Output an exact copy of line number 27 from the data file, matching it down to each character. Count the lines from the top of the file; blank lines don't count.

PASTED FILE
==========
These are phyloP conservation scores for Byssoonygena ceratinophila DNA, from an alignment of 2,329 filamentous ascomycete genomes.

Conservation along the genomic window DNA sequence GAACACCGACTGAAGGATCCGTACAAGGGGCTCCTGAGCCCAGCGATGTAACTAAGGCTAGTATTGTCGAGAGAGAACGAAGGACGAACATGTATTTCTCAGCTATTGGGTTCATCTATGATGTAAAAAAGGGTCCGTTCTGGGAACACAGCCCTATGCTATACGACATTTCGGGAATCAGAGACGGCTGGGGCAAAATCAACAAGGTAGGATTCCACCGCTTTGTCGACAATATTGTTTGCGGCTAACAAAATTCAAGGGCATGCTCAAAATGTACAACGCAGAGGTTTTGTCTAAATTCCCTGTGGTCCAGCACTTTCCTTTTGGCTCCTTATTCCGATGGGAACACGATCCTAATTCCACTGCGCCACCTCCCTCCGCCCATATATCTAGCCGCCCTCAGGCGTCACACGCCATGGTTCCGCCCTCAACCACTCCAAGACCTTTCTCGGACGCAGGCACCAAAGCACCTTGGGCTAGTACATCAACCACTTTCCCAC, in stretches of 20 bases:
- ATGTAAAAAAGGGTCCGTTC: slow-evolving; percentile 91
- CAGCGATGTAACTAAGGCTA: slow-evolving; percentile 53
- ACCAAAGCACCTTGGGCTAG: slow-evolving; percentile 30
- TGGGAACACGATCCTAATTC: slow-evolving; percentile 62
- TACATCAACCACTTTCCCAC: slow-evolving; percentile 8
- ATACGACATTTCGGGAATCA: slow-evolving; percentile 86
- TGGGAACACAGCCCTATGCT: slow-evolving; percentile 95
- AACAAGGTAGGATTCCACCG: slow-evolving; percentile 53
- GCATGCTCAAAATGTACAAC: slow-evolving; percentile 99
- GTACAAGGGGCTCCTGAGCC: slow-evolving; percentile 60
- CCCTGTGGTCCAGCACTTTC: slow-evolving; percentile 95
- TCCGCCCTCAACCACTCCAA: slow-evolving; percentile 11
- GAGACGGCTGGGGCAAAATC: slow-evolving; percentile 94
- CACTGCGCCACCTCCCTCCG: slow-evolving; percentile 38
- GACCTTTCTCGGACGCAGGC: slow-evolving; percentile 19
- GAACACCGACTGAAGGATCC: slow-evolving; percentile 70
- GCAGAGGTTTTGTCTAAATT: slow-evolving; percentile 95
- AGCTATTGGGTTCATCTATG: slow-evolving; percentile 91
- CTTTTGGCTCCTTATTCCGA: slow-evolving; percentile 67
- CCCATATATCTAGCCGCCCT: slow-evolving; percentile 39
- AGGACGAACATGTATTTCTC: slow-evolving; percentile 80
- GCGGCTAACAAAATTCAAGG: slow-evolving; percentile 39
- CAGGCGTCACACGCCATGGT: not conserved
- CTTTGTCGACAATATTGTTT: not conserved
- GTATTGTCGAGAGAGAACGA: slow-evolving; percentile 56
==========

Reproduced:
- GTATTGTCGAGAGAGAACGA: slow-evolving; percentile 56